In 1946, the International Military Tribunal in Nuremberg used the term “genocide” for the first time as an actual term, but it wasn’t seen as legal back then (United States Holocaust Memorial Museum - Genocide Timeline). It only became codified in 1948, named Convention on the Prevention and Punishment of the Crime of Genocide, short Genocide Convention (Genocide Timeline). It has been ratified by 149 states by 2018, and the International Court of Justice (ICJ) said that “the Convention embodies principles that are part of general customary international law” (Genocide - Background). This means that if states have or have not ratified and agreed to the Convention is not actually important, as everyone is bound through the law to see a genocide as a crime, because it is prohibited by the international law (Genocide -Background). In this same way, the Rome Statute of the International Criminal Court was established in 1998: Between the 16th and the 17th of June 1998, a diplomatic conference was held in Rome where the Statute for the International Criminal Court (ICC) got adopted, the ICC being a major progress in the field of the international humanitarian law for a better implementation of it (“Rome Statute of the International Criminal Court, 17 July 1998”). The ICC got established in The Hague, in the Netherlands, and its jurisdiction rules over “suspected perpetrators of genocide, crimes against humanity, war crimes or aggression, including superiors or military commanders” (“Rome Statute of the International Criminal Court, 17 July 1998”).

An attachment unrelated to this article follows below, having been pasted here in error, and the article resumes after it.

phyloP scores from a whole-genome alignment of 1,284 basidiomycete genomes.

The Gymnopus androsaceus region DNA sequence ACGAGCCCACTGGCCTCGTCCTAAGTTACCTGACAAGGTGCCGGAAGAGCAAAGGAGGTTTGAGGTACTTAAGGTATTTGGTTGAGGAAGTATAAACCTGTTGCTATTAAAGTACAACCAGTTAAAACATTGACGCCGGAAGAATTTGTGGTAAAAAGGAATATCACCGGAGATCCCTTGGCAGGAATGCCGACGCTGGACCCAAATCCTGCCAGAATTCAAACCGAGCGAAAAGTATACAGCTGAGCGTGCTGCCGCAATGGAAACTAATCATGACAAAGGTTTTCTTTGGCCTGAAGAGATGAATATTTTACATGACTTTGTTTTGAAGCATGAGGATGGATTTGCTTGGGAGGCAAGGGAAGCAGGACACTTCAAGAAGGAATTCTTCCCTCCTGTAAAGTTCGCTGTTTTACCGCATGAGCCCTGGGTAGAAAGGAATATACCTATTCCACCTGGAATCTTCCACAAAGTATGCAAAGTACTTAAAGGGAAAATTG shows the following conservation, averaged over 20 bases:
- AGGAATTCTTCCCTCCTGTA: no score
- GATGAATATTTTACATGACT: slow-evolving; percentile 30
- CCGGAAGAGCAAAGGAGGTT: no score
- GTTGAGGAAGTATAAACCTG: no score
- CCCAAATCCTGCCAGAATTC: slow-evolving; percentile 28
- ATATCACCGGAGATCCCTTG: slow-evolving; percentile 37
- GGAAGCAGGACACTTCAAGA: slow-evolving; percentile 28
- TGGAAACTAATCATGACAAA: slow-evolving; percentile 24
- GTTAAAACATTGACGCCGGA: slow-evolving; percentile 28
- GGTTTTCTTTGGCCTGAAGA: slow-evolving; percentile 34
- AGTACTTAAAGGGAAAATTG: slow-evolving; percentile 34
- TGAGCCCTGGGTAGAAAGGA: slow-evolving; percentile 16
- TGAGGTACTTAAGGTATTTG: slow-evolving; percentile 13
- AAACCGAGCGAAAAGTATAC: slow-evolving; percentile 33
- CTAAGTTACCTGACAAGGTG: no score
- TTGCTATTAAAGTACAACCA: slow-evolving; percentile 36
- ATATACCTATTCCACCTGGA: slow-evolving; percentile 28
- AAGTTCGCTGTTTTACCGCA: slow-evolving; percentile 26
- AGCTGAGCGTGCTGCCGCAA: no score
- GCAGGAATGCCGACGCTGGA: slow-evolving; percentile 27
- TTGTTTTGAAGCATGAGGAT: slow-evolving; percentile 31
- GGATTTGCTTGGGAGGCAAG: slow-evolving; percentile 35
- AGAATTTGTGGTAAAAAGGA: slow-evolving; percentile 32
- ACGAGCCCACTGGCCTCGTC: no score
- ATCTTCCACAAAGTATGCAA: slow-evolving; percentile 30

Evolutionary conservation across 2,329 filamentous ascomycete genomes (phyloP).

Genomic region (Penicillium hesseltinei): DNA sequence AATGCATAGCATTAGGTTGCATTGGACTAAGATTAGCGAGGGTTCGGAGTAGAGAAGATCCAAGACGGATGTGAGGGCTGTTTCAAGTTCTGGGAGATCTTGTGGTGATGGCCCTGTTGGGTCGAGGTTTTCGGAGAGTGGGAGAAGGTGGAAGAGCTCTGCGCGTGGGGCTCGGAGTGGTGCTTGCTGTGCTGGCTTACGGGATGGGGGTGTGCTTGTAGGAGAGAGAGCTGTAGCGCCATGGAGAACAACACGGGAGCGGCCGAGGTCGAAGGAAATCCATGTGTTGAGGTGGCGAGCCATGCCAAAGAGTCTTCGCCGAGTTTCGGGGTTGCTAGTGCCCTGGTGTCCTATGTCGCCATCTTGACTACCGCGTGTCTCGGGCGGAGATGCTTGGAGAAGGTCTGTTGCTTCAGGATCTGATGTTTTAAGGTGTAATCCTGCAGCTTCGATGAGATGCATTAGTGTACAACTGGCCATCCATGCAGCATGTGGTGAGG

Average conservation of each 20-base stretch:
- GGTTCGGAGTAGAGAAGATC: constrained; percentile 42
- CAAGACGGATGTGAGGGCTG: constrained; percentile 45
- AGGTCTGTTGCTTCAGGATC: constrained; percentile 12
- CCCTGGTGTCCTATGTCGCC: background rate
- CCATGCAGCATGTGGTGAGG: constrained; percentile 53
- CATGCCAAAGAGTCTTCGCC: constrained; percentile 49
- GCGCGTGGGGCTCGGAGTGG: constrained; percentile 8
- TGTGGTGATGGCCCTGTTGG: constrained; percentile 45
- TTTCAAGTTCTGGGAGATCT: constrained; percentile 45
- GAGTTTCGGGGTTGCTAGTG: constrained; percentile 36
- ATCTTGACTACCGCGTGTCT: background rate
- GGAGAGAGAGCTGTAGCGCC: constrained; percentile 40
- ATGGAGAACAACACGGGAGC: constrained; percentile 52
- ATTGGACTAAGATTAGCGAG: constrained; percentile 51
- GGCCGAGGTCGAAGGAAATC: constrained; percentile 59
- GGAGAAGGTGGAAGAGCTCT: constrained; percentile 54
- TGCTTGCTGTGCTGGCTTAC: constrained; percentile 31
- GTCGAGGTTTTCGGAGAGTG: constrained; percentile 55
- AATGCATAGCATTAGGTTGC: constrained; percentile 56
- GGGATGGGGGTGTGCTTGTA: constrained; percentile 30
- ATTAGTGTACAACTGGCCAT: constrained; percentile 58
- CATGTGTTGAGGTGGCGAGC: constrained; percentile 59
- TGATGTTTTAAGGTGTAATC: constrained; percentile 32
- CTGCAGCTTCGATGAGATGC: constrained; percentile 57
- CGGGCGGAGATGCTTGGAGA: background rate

Together with the actual definition of the term “genocide”, the implementation of these last two institutions meant a great progress over the time towards a better punishment of cases of genocide, as sadly the events which happened during the last World War did not meant an end to genocides, as will be seen below.